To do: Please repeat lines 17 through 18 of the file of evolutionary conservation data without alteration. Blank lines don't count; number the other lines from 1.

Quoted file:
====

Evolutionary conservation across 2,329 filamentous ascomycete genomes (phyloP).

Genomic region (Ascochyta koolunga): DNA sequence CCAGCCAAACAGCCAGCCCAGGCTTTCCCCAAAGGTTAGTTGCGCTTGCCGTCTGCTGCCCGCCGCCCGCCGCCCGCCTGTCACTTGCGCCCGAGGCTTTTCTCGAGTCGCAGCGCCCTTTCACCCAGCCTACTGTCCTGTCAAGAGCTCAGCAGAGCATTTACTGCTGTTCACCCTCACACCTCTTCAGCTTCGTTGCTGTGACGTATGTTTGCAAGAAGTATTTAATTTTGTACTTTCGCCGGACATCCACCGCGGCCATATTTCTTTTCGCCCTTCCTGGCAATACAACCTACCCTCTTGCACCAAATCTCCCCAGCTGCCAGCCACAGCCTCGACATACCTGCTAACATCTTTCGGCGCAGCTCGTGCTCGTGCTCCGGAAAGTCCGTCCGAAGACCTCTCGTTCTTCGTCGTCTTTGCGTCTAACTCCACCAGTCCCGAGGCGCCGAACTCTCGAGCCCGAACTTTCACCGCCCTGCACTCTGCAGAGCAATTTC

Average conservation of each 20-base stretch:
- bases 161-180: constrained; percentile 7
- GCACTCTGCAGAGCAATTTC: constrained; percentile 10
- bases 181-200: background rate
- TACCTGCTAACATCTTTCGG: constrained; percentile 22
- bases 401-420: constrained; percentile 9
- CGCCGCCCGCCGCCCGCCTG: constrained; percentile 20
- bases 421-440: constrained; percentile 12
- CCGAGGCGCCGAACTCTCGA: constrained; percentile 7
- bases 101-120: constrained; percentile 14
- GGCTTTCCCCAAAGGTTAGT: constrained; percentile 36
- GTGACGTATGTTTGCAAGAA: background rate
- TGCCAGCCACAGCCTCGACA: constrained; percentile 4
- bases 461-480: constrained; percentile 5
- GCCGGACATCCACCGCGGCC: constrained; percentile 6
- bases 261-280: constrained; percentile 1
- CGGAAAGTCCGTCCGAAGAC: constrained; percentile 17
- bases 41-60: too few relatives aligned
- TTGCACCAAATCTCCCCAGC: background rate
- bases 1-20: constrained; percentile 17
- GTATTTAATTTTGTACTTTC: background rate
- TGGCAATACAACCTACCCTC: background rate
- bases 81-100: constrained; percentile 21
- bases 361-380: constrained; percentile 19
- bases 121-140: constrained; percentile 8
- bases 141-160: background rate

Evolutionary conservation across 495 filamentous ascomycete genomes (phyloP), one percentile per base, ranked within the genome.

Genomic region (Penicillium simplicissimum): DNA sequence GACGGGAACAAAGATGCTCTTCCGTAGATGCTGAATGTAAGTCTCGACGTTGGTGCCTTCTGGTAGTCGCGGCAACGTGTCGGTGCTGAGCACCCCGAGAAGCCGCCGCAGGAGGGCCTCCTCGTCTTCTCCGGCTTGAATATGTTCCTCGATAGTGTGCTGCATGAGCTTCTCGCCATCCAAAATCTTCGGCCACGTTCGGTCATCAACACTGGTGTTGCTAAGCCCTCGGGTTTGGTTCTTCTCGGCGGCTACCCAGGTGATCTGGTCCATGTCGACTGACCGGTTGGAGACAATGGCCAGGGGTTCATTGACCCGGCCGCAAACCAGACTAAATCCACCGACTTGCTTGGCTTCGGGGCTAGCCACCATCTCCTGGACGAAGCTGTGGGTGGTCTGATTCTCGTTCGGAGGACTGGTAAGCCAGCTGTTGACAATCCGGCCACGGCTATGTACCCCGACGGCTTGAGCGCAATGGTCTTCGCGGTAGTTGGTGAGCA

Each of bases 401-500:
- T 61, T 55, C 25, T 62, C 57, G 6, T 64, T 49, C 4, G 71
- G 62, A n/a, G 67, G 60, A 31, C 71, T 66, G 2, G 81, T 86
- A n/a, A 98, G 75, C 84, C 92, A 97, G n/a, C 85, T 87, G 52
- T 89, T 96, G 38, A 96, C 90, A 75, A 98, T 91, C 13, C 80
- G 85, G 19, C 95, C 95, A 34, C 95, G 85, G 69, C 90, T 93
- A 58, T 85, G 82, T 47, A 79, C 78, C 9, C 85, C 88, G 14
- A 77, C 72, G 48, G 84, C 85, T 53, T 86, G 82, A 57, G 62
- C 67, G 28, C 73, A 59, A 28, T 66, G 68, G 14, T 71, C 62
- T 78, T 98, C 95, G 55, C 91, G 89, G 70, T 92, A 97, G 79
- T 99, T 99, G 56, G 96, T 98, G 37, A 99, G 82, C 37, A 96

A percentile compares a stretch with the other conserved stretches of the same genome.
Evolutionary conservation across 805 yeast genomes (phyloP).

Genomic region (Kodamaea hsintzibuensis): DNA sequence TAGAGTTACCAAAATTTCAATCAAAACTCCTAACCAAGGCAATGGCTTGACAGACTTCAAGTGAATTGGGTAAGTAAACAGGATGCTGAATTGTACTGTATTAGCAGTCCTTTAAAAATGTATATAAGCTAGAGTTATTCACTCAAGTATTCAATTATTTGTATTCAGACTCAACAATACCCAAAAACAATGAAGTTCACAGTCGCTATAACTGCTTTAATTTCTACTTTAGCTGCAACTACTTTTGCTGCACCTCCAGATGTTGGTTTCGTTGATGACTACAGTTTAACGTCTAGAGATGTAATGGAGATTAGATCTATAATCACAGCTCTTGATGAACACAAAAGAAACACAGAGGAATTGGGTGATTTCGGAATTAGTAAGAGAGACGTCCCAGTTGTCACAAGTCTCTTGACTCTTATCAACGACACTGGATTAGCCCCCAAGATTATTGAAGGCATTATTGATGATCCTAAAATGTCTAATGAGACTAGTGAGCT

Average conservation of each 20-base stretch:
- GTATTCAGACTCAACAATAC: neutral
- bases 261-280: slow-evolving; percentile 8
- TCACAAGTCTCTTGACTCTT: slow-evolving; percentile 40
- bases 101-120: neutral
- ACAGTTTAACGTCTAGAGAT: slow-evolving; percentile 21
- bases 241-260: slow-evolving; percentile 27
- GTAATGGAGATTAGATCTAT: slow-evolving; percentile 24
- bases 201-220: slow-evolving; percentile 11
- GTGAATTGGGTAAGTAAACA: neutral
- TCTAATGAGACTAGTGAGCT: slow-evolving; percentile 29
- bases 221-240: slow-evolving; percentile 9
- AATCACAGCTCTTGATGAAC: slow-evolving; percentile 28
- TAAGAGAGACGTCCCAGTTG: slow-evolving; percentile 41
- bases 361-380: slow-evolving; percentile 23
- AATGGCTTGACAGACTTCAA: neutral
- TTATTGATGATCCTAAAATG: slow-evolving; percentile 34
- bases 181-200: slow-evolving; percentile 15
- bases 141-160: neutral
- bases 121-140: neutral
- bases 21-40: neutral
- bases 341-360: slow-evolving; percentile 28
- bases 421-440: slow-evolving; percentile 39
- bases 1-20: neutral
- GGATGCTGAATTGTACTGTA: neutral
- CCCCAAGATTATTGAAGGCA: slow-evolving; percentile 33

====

- GCCGGACATCCACCGCGGCC: constrained; percentile 6
- bases 261-280: constrained; percentile 1